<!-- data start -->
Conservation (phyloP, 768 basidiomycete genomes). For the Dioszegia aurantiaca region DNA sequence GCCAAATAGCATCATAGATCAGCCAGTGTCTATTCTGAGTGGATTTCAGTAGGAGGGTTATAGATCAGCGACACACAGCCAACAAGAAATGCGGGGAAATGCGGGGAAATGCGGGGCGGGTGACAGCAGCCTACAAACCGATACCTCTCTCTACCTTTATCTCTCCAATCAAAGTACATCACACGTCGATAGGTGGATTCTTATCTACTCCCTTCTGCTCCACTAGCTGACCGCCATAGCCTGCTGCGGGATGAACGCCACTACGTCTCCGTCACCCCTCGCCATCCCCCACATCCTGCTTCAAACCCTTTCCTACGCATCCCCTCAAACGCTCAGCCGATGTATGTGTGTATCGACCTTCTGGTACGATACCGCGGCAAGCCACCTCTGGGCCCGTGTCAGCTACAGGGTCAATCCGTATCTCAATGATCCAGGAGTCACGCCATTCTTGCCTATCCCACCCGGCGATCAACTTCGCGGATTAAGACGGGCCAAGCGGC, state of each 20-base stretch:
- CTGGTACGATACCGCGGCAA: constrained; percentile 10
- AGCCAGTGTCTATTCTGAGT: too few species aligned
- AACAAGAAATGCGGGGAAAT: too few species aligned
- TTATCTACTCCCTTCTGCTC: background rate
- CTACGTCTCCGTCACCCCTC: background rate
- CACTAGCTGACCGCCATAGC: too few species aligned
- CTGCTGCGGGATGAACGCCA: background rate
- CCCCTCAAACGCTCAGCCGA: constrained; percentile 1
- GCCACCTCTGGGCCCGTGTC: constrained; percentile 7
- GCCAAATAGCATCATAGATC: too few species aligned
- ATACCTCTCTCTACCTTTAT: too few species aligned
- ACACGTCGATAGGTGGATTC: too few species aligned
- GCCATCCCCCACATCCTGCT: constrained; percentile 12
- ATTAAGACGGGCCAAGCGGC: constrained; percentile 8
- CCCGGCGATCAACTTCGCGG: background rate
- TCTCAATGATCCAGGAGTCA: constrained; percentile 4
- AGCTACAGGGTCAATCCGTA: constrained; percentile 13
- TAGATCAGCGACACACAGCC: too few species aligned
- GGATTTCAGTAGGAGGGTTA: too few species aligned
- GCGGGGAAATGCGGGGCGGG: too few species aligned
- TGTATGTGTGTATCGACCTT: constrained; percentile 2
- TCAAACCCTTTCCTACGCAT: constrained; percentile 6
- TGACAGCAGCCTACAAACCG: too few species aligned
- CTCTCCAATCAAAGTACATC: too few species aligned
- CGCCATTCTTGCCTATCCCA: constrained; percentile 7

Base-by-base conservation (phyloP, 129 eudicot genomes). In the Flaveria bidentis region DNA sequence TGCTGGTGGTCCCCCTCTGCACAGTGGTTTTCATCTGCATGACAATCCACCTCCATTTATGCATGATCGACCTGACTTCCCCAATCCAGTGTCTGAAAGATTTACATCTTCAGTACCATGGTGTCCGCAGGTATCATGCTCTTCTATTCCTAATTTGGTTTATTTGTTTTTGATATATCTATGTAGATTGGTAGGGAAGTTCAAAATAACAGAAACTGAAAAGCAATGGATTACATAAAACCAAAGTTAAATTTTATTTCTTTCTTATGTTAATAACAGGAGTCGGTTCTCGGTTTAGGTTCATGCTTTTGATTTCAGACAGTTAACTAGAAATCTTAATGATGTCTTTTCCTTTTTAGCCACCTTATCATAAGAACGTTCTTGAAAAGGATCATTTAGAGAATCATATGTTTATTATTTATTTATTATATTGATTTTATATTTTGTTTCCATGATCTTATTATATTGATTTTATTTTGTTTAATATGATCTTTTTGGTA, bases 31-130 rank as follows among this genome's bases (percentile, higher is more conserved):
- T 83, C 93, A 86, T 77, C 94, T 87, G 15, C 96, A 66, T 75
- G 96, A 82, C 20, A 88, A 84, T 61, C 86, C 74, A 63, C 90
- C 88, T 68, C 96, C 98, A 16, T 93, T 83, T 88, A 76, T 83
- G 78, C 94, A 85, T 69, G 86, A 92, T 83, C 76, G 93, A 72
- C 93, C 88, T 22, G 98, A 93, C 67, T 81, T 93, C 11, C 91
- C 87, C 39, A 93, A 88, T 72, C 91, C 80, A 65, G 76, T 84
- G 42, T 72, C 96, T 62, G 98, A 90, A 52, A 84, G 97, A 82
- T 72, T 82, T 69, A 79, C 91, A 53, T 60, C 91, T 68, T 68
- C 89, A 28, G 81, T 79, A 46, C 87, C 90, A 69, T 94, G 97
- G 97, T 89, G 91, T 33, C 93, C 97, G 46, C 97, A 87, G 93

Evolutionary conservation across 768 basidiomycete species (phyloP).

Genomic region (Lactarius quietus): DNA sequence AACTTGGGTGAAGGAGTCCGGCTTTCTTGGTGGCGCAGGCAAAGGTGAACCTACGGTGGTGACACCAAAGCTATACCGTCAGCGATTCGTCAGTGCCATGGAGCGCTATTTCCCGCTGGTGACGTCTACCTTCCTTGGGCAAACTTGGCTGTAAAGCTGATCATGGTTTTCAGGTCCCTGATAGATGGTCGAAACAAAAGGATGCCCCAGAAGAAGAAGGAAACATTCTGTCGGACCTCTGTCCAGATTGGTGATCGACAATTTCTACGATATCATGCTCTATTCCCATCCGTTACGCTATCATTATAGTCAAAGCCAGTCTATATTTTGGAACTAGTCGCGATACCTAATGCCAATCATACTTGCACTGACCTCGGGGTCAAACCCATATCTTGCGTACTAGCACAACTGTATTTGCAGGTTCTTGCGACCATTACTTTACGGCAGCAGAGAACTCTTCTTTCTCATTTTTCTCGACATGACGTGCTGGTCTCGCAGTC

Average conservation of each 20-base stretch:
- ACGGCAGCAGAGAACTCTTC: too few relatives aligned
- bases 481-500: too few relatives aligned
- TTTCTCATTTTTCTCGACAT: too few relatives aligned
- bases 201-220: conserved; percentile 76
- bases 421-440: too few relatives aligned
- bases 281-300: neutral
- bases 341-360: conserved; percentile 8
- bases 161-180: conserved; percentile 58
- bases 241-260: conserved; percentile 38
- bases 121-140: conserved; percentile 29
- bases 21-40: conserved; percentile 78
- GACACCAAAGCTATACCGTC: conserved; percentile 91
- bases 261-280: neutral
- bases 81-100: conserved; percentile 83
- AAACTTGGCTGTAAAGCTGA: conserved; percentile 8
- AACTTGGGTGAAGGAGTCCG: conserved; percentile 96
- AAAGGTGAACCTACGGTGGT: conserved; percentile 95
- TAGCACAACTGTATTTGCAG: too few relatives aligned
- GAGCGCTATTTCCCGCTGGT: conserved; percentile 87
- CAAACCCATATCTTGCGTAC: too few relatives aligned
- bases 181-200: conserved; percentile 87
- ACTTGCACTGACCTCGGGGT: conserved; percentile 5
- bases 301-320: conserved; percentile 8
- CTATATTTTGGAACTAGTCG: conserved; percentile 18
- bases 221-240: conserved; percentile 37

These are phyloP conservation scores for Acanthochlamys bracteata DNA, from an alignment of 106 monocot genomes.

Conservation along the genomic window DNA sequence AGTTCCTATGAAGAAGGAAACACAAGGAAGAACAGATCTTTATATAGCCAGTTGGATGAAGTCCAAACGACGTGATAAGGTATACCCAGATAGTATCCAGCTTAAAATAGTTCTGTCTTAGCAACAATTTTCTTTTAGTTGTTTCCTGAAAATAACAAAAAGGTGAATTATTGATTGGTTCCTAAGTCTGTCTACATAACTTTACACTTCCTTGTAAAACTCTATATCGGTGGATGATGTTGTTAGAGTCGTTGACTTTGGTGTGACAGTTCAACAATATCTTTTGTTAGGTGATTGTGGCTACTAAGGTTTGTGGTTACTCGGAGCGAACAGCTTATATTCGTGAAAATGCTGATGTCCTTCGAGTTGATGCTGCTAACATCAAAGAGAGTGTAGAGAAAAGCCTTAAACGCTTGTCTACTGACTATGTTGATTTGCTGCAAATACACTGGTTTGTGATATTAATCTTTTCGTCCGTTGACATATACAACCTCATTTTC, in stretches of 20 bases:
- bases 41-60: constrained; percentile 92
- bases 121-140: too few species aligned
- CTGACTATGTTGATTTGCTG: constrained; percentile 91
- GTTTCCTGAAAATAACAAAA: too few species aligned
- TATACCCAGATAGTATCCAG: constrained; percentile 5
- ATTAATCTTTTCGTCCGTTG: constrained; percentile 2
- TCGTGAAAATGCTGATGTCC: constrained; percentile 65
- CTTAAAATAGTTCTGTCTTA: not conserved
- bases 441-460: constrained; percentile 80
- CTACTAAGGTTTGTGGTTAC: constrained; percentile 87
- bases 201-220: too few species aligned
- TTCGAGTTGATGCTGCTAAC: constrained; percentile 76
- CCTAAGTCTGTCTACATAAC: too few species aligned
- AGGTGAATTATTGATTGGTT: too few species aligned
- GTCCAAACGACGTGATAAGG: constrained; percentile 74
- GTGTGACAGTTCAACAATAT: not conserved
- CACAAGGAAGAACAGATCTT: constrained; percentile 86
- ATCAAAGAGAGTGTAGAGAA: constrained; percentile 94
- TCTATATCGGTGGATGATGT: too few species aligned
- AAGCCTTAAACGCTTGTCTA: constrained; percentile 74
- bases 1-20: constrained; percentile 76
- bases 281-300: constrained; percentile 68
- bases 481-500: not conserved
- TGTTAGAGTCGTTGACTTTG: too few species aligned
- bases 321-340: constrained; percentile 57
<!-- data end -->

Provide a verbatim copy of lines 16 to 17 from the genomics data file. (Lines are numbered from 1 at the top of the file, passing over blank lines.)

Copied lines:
- CCCGGCGATCAACTTCGCGG: background rate
- TCTCAATGATCCAGGAGTCA: constrained; percentile 4